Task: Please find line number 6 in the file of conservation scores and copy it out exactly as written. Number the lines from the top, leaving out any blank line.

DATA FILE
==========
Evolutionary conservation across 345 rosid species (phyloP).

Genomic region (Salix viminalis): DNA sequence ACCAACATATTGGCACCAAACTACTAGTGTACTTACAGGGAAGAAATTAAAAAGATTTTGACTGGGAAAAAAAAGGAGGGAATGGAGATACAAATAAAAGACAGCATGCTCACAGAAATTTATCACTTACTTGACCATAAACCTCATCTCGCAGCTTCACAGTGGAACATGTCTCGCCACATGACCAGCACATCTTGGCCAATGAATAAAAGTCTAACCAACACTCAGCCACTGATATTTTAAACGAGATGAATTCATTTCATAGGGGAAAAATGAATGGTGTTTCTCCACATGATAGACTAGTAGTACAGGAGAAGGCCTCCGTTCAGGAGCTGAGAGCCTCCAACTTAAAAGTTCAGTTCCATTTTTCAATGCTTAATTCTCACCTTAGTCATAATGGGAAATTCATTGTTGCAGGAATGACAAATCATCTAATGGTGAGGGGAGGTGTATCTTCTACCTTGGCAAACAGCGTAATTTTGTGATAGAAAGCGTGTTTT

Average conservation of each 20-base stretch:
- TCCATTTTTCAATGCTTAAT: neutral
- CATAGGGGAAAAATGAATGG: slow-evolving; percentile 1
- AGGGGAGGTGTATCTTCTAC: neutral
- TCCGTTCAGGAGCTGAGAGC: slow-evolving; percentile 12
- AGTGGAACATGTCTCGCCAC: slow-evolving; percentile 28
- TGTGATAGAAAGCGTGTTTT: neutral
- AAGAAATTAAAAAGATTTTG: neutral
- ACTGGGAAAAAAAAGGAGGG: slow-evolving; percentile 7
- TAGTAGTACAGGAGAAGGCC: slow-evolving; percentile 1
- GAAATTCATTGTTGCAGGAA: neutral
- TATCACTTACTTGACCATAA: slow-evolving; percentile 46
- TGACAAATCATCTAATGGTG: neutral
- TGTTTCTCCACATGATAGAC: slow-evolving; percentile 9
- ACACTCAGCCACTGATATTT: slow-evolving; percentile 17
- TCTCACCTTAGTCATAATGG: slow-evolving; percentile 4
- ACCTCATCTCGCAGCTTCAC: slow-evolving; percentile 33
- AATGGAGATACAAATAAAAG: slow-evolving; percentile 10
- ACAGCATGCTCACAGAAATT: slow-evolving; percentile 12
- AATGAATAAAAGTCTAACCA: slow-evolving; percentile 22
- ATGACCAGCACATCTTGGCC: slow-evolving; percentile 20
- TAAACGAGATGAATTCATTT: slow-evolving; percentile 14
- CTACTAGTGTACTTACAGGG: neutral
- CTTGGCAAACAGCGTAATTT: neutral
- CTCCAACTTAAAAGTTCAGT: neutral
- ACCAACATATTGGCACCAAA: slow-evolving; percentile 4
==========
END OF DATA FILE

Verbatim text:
- AGGGGAGGTGTATCTTCTAC: neutral